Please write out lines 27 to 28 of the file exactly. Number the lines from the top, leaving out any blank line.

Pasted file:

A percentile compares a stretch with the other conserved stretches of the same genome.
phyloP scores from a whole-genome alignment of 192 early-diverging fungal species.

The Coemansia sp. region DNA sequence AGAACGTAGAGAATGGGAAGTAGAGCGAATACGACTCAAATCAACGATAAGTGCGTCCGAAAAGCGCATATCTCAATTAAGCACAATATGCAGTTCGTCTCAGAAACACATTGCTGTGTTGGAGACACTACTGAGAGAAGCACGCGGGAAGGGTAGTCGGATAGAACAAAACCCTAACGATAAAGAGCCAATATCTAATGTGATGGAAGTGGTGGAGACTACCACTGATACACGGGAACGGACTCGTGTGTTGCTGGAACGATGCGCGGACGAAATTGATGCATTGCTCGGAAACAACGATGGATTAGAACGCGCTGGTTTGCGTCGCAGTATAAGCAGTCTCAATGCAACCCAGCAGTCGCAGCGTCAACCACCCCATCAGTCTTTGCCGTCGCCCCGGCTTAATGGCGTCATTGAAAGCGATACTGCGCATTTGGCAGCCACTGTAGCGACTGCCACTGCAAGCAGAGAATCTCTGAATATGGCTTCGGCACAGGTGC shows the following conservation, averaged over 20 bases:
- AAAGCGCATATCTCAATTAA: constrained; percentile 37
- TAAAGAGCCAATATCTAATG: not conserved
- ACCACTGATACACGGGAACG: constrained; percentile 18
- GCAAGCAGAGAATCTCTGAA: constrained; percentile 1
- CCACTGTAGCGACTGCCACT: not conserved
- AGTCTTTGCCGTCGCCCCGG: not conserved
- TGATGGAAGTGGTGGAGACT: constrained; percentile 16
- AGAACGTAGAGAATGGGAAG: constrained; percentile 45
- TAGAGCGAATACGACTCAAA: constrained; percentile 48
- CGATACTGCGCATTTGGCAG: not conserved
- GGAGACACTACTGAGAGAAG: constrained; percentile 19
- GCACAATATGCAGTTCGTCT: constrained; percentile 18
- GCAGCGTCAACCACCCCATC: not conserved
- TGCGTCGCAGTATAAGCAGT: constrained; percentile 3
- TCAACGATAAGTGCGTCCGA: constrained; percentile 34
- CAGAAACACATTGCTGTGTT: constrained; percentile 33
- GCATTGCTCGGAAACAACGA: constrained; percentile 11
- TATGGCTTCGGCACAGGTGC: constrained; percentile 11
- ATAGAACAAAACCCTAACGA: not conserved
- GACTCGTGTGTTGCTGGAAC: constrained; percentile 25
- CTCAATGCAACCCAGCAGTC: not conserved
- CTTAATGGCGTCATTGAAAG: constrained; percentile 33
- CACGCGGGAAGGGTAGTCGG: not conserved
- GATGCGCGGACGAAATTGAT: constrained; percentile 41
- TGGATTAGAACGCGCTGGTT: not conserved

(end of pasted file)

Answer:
- GATGCGCGGACGAAATTGAT: constrained; percentile 41
- TGGATTAGAACGCGCTGGTT: not conserved